After the Nautilus, it would be nearly another two decades before Patek Philippe would introduce a new collection. That collection was the Gondolo in 1993. The Gondolo continued the direction the brand had taken with the Golden Ellipse and Nautilus. Models in the line boast an array of unique case shapes, including rectangular, tonneau, and cushion. Yet, the Gondolo is equally classic, drawing from Art Deco principles. The result is a line with the perfect blend of retro and contemporary elements.


Patek Philippe Aquanaut

Patek Philippe followed up the Gondolo with the launch of the Aquanaut in 1997. This collection builds on the design of the Nautilus with modern updates, bridging the twenty-year gap between the models. That said, the Aquanaut reflects the times: the dot-com boom of the late 90s. This new era of wealthy, tech giants had a more casual approach to luxury. The Aquanaut offers just that with a similar case to the Nautilus but two important updates. It showcases an all-new dial design with a raised guilloche pattern. This carries through on the “Tropical” strap, made of a composite material that’s resistant to saltwater and UV radiation.


The Twenty-4 is Patek Philippe’s premier line of ladies’ watches, first introduced just two years after the Aquanaut. The Twenty-4 began as a relatively contemporary sport line with rectangular cases. It marked the brand’s first ladies’ collection of stainless steel bracelet watches. Later, Patek Philippe updated the Twenty-4 with the addition of more traditional round models in precious metals. Still, one of the biggest updates wouldn’t come until 2018. That year, Patek Philippe gave the collection a major upgrade in the form of an automatic movement in place of the original quartz caliber.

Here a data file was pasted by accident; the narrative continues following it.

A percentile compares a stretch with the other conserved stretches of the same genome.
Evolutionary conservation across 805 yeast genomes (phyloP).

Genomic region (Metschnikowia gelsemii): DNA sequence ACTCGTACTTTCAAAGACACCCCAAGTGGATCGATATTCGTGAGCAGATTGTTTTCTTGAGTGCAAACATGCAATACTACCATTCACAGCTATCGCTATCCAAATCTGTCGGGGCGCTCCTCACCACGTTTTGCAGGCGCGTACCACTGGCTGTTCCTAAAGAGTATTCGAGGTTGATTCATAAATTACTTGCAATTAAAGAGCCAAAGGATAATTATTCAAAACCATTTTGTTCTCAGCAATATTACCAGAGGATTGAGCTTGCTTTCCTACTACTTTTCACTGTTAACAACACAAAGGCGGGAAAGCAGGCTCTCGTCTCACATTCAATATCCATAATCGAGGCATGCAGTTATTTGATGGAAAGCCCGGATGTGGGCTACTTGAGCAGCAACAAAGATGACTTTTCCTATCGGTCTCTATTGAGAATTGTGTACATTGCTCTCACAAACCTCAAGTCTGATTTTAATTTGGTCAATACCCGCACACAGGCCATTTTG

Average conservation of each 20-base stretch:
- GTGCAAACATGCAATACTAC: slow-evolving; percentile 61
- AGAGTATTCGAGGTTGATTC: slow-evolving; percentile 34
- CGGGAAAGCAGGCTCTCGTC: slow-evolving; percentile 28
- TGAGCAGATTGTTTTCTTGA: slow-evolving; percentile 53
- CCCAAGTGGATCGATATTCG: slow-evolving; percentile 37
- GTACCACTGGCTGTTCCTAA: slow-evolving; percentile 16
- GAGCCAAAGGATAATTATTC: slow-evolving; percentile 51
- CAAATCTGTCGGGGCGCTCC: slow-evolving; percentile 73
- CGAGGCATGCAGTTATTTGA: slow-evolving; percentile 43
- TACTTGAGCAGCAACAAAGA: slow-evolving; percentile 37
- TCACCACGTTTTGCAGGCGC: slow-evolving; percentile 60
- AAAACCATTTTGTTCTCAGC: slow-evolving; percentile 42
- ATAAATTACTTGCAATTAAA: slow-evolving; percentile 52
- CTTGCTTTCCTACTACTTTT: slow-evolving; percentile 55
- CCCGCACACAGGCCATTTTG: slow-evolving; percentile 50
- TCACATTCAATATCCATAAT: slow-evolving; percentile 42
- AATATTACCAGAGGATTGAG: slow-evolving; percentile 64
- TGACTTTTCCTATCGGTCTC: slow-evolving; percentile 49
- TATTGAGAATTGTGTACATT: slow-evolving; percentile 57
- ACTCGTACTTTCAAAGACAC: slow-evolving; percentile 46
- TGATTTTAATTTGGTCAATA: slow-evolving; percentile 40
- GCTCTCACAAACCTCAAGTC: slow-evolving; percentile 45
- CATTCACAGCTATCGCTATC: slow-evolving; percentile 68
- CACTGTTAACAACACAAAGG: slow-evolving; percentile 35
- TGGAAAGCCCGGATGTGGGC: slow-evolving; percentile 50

Grand Complications

Grand Complications

Last but certainly not least is arguably the defining collection for Patek Philippe: their Grand Complications. Here, the brand brings two centuries of tradition, ingenuity, and know-how together to create horological works of art. Models in this collection combine complex functions like tourbillons, striking mechanisms, minute repeaters, moonphases, and split-seconds chronographs. With over 120 patents to their name, Patek Philippe has revolutionized the accuracy, reliability, and efficiency of these magnificent timepieces.

Who Wears Patek Philippe Watches?

Over the years, Patek Philippe has attracted many famous wearers. From musicians like John Mayer, Jay-Z, and Ed Sheeran to athletes like J.J. Redick and Steph Curry, Patek Philippe is the choice of some of the most influential celebrities in the world. The Nautilus is undoubtedly the most popular model among today’s entertainers. Its iconic wearers include Brad Pitt, Robert Downey Jr., Don Cheadle, Ellen DeGeneres, and even Elizabeth Taylor. The Calatrava is another classic and favorite of Aaron Rodgers and the late Anthony Bourdain.

Still, quite possibly one of the most famous Patek Philippe watches belonged to Eric Clapton. His Chronograph Perpetual Calendar was the only one held in a private collection – the other is on display in the Patek Philippe Museum in Geneva. In 2012, he auctioned the illustrious model and broke records, fetching $3.6 million. Yet, it’s worth noting three other Patek Philippe watches have since shattered this record: the Ref. 5016, Ref 1518, and the Henry Graves Jr. Supercomplication.


Share Post
Written by

Crown & Caliber is the smartest way to buy or sell a luxury watch. As an exclusively online marketplace for pre-owned timepieces, Crown & Caliber exists to ensure that when it comes down to the final transaction, buyers and sellers can both win. For sellers, we do all the legwork of valuating, marketing, and selling—for buyers, we put trust back into the act of purchasing sight-unseen with our servicing and authentication process. By emphasizing transparency and placing value on quality, Crown & Caliber has become the preferred marketplace for watch collectors and casual enthusiasts alike.

Latest comments
  • Patek phillipe watches are in a league of their own. So many beautiful dials and timeless looks.

  • patek phillipe is such a world class timepiece manufacturer. the meticulous attention to detail that goes into every dial, is the standard of what all engineers should strive for